Herbert Nehrlich

Rookie (04 October 1943 / Germany)

The Devil

Poem by Herbert Nehrlich

I sit by your pillow and watch you sleep,
sit straight as a willow, and ready to weep.
Your poor chest is heaving,
the doctors are leaving.
And all you can do is to sleep.

My mind is blank, it's been hit by a brick.
I tried to pull rank, 'cause my lovely is sick.
But their faces were stern,
the demeanour of strangers,
they had told me to learn
how to walk 'way from dangers.

'We have done all we can',
said the white-haired rooster.
'Now we'll turn on the fan
and the Klachnikoff Booster,
not that it will cure
this disease,
I am sure.
But we might as well fudge it
for the hospital budget.

And they went down the lift.
I got up then to shift
my bundle of joy,
(once my Helen of Troy) ,
to her back from her side.
She was easy to slide.

Though the Matron had said
not to worry 'bout sores,
so she laid in this bed
and her chart said: No Chores!

And the doctor named Yates
said: 'Just leave her alone,
at the Pearly Ole Gates
they are used to just bone.
They'll take poofters and whores
and accept all bedsores! '

So I took out the bill
from the Medi-Cashier.
And it didn't say 'KILL',
but big numbers were here,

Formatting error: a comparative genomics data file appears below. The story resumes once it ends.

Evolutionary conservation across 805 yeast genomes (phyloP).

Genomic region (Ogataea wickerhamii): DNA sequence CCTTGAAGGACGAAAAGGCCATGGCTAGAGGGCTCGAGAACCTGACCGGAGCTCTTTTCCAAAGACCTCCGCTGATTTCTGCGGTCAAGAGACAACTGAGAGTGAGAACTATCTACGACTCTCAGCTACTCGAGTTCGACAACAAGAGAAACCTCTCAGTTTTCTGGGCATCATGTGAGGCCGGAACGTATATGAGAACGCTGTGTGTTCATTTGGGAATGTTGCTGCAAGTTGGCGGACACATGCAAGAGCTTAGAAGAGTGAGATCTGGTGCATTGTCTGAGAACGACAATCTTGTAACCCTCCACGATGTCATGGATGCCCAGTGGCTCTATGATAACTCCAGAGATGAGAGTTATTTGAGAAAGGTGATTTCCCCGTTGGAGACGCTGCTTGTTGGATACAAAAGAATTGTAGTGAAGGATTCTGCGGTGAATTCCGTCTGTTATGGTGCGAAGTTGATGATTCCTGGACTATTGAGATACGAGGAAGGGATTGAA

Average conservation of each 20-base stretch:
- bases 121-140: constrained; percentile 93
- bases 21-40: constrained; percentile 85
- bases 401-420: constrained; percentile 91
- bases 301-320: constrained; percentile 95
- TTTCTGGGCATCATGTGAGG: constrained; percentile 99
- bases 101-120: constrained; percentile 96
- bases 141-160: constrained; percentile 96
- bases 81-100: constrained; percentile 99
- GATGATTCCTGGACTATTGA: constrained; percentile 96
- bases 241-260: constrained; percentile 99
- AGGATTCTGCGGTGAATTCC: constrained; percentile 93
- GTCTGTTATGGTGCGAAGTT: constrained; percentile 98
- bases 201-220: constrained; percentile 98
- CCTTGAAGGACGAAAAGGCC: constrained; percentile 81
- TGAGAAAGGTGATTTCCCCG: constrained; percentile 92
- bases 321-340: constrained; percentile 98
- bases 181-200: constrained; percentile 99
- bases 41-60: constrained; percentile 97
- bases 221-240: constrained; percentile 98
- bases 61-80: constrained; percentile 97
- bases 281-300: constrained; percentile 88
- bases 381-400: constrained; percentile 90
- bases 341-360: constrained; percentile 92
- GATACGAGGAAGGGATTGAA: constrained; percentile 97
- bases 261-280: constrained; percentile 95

so I crumpled the paper
and climbed into bed.
Likely, looked like a raper
if somebody had
peeked into her room
to check 'Lily Muluhm'.

But nobody did,
it seems they all hid.
So I did what was needed:
I called to the Devil,
who promptly came down
for a meeting with me.
And I said to him 'Satan,
let's be on the level,
you tell me the story,
that's how it shall be.'
So the Devil considered
what he'd get from the Spiel,
then he stomped down his hoof
and said: 'Here is the deal':
'I've been watching you two
for considerable times,
like a left and right shoe,
like a twin-set of limes.
And to tell you the truth,
I can only say 'STRUTH',
for this love can't be beaten,
it cannot be done,
and when I say 'Defeatin''
it means you have won.'

'See, the secret is simple
if you truly believe
in the love of your sweet heart
then you won't have to grieve! '

'So go kiss her and hold her,
just with love, not with lust.
Use your arms to enfold her
and just do what you must.'

And he said his Goodbyes
with impeccable grace,
as I wondered about lies
from the Devil's own face.

Then I bent down and kissed her
as softly as needed,
and held her and cuddled
'til the night had receded.

And at Dawn's first light -
praise the Devil above you!
She opened her eyes,
held my face and said

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Read poems about / on: lust, sleep, sick, believe, kiss, truth, joy, alone, love, light

Poem Submitted: Tuesday, November 16, 2004

Poem Edited: Monday, November 22, 2004